TRR photo by Amanda Reed

Lunkerhunt frogs in package.

The Frog by Lunkerhunt 9/14/18

So, as I’ve been going through these lures I wanted to step out of my comfort zone and test something I’ve never used before. I’m left scratching my head a little with this one because it is an extremely popular lure that I see lots of support for on social media. The frog lure is one that many professional bass guys seem to endorse. Plenty of other amateurs seem to even divide their lures into two categories: Frogs, and everything else. So with such an avid following behind this lure, I thought to myself, perhaps I was missing out on a great secret to bass fishing. I tested it, as did my fishing cohort Amanda, and to date we have recorded very little measureable success.

Let’s start with the frog. We purchased a three-pack of Lunkerhunt frogs as shown, for the bargain price of about $15. Single frogs from the same company were available for slightly more mark-up, so we went for the deal. In the pack are two smaller frogs, one white, and the other black, with some grey and yellow coloration. The large frog that was in this pack was a very traditional bullfrog with a green body, hosting various markings, quite accurate to an actual frog. All three of the frogs were made of a hollow rubber, with twin hooks exiting the rear and curving up along the haunches of the frog, laying flush with the body. Should a fish bite down on the lure, the rubber body below the hooks would easily compress and the hooks would become more exposed as they sink upwards into the lip.

The frogs also had rubber legs, which are intended to extend backwards as the frog is pulled through the water, then retract back to the frog as the lure is stopped, thus creating a swimming motion. The body of the frog is fairly hydrodynamic and remains straight with a normal retrieve; however it can be walked like many other top-water lures, meaning it will swim alternating left and right with the corresponding retrieve. Upon my use of the frog, I noticed the legs were not extending as advertised on the smaller frogs. Perhaps it was a matter of breaking them in, but compared to the larger frog, which is about twice the size or more, there was a clear difference in how they performed.

That said, with the smaller frogs, the most action I received while using them was some small panfish strikes which were futile because they couldn’t get their mouths around the lure. All three frogs were used on sunny days, humid days, rainy days, open clear water, murky water, shallow water, shady overhangs, duckweed, algae fields, in and around structure and both our small testing pond and the larger Duck Harbor lake. On our most recent morning of testing, the larger frog did receive two non-committal strikes within an hour of fishing, but again no success. I will be following up next week with another brand of frog and see if another style of frog is more productive.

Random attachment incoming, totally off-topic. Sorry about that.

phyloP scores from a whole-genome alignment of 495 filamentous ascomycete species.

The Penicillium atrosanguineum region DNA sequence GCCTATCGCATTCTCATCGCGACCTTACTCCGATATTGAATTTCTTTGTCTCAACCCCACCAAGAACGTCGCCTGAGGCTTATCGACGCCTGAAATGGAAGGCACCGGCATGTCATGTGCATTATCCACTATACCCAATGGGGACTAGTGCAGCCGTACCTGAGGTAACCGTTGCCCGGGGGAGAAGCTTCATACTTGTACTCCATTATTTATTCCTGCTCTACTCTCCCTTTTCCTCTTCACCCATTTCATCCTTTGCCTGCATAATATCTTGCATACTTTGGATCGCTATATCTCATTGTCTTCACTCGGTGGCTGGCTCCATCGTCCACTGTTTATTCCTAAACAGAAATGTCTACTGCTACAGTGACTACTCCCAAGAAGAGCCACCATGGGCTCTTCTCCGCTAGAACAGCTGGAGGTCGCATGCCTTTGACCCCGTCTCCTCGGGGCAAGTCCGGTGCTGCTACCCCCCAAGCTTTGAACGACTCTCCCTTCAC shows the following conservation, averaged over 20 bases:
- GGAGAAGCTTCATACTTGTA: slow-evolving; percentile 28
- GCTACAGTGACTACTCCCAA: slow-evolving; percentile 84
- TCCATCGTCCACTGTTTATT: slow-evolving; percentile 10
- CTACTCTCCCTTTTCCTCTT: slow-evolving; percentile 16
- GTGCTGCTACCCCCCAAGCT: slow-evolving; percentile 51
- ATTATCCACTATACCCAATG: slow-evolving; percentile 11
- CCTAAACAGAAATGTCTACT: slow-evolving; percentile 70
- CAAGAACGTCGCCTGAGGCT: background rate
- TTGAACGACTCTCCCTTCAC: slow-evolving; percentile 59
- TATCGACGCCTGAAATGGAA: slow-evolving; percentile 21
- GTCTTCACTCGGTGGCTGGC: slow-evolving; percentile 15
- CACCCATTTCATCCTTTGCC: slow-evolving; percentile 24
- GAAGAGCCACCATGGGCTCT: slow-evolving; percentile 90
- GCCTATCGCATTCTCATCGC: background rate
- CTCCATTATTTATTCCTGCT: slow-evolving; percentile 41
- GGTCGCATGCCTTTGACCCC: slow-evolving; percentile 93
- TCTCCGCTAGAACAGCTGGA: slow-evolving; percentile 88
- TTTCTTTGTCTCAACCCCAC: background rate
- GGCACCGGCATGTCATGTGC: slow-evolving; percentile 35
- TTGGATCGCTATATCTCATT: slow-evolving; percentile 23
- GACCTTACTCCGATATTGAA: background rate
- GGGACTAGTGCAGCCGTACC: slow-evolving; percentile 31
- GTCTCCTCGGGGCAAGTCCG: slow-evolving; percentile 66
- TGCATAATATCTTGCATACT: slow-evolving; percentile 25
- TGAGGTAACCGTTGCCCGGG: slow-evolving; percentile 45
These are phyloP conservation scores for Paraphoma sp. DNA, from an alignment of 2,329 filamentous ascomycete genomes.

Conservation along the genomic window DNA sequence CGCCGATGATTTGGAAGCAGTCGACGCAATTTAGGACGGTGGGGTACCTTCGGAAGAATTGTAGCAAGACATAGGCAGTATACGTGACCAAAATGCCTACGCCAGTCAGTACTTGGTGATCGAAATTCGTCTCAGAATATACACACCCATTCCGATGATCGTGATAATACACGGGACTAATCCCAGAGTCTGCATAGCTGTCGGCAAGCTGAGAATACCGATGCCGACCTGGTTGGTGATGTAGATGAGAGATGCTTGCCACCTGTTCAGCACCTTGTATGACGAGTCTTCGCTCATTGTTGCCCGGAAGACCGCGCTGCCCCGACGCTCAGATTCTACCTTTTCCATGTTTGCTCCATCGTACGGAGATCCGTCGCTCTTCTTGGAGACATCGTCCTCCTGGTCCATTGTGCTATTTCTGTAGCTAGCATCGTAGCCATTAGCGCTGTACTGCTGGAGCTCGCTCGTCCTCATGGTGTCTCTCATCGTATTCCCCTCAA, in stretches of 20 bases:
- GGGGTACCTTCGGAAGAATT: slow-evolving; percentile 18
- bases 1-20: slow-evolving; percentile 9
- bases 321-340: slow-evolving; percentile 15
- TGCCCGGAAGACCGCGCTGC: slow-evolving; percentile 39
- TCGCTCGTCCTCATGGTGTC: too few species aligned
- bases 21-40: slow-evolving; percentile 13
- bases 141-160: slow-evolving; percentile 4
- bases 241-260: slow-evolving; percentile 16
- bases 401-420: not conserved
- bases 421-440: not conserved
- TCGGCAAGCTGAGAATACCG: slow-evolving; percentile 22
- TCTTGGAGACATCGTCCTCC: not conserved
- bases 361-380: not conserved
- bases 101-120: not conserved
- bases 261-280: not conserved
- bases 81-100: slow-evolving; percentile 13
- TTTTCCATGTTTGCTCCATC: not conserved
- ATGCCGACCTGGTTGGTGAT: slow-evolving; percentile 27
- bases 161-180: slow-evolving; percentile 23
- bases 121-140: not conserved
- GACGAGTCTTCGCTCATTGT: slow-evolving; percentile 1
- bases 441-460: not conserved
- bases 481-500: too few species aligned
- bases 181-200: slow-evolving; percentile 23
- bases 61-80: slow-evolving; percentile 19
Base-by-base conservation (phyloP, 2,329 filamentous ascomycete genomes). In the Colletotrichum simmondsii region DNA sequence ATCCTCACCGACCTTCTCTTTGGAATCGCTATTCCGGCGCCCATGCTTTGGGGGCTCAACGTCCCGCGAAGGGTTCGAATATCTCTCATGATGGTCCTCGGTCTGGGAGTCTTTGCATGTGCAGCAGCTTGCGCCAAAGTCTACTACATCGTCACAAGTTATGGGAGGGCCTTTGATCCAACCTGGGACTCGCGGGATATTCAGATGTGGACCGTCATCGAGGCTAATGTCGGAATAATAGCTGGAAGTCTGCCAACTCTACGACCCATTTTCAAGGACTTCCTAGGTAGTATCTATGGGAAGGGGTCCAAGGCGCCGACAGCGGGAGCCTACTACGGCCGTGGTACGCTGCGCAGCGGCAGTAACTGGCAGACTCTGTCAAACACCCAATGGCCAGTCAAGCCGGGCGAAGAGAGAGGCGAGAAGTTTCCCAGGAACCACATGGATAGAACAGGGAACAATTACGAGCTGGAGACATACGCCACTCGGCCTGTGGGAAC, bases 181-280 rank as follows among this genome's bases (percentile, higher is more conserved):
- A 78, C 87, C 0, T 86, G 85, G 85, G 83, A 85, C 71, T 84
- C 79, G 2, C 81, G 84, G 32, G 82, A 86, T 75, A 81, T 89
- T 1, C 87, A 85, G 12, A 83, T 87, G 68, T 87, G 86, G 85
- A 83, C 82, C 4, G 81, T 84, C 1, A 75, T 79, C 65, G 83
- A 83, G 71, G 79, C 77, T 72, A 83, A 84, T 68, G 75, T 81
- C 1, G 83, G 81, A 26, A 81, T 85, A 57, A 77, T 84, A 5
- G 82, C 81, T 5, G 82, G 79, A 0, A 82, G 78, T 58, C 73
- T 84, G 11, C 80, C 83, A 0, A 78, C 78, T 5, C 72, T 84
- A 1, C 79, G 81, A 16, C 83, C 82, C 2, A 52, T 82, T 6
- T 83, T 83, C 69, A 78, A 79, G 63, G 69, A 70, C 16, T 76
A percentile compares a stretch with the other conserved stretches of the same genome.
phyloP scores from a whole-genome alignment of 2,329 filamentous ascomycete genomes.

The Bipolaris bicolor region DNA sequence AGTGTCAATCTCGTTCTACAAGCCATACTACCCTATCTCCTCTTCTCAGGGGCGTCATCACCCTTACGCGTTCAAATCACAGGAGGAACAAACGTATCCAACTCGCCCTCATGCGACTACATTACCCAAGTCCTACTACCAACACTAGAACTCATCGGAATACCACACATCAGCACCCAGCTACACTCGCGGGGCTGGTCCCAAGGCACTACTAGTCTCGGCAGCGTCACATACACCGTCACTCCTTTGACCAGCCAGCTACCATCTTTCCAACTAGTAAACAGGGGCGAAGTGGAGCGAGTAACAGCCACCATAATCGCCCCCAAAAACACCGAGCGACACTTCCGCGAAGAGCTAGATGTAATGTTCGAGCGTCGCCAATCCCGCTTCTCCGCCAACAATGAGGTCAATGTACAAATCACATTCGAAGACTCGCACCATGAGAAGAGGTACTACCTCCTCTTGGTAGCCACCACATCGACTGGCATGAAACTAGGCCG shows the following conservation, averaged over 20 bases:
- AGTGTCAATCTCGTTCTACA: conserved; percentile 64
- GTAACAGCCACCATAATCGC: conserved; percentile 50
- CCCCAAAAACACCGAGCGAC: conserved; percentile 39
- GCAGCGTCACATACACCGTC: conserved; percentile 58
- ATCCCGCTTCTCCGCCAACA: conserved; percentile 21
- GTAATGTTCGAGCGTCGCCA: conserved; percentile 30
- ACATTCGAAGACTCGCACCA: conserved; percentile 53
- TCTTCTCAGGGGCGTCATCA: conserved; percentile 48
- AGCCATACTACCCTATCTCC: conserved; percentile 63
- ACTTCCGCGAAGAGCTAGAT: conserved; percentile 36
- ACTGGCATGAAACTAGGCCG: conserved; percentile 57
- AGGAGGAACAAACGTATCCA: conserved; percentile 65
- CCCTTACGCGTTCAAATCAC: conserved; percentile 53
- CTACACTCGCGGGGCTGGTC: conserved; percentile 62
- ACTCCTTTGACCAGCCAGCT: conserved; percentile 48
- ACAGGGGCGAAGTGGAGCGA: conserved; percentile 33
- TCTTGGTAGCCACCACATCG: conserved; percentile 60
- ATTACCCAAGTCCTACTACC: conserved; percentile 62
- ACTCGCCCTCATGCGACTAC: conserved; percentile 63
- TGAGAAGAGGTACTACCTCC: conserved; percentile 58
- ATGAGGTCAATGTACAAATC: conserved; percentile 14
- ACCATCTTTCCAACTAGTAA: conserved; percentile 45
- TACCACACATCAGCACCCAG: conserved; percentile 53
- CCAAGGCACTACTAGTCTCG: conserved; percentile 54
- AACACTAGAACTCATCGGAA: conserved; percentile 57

I would express that not having fished with the frog before, there is room for error on the part of the user here. It may also be true that the frog is a regional lure and performs better in other areas. I am not inclined to believe this considering we have an abundance of frogs even in both bodies of water we tested, however another possibility is that the design of this lure is not as well matched for its purpose as other frogs. Read next week’s Lure of the Week to see how they compare and how we did with testing.

*If you have any luck with the lure of the week, feel free to email your pictures to events@riverreporter.com for an opportunity to share them on our website. If you have a favorite kind of lure we haven’t reviewed yet, feel free to send that lure to our office at PO box 150 Narrowsburg, NY 12764. We will add it to our weekly reviews and share the results. Check back each week on Mondays to see the new lure of the week!

 

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